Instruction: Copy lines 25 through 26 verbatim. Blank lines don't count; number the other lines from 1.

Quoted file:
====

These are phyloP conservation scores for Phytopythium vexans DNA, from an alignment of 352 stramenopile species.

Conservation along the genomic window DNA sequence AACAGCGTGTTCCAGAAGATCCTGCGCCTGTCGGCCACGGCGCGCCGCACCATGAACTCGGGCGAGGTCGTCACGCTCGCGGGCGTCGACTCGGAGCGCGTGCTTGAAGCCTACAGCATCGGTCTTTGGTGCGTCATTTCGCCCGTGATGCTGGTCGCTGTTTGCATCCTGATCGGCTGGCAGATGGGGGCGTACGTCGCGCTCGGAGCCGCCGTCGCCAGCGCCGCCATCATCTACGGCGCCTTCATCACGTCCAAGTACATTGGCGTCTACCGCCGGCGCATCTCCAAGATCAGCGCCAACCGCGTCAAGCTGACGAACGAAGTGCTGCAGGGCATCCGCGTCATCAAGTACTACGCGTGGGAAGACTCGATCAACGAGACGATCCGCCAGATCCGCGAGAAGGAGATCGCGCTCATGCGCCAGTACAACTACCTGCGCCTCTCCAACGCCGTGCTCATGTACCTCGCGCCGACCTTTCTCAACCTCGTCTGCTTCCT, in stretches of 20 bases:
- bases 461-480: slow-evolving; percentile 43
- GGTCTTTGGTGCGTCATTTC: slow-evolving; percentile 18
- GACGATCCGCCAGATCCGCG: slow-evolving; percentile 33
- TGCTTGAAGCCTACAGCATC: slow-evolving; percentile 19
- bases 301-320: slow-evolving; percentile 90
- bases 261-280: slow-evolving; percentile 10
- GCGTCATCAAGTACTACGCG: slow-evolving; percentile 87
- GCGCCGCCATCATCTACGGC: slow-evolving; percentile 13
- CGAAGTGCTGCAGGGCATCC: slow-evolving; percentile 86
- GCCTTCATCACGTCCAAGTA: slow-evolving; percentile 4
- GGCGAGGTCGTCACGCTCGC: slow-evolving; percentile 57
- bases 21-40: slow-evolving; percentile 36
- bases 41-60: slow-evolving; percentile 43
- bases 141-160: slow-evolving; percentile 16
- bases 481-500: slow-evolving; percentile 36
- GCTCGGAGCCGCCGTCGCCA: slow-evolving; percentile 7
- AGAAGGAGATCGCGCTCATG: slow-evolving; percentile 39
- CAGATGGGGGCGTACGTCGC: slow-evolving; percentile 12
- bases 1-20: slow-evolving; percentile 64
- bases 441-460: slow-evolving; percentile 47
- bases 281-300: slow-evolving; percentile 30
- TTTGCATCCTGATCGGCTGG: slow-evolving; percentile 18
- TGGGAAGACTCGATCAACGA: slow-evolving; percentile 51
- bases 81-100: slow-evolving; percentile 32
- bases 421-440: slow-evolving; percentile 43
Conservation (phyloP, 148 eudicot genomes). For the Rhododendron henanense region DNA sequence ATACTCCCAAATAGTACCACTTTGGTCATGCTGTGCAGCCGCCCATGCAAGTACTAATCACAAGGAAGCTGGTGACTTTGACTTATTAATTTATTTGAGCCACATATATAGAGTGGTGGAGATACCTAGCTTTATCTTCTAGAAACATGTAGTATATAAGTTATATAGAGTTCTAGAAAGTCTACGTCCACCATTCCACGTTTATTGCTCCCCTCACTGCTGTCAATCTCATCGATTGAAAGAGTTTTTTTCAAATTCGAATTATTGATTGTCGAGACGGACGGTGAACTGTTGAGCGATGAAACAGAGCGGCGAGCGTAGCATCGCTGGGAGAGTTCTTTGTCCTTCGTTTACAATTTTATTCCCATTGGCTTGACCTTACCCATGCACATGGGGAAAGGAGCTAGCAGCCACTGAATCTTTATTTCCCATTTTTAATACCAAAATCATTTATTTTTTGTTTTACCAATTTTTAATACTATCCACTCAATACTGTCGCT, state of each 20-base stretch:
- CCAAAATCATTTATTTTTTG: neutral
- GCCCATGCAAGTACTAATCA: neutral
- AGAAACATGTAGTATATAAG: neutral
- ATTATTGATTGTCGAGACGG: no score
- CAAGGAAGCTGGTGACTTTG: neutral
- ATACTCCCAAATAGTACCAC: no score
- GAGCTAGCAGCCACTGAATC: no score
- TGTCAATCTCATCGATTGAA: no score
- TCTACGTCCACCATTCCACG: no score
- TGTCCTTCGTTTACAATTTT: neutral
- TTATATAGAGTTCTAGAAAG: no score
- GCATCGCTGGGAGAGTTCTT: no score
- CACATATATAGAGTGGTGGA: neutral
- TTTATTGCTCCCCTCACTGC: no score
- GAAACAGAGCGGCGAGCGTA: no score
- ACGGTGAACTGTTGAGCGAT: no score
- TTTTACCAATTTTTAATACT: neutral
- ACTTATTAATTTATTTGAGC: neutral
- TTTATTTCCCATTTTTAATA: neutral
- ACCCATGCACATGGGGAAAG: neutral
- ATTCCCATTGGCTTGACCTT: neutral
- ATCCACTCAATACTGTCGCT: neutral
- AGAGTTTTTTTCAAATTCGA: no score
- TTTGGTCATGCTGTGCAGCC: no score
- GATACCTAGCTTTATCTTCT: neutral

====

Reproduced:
- TGGGAAGACTCGATCAACGA: slow-evolving; percentile 51
- bases 81-100: slow-evolving; percentile 32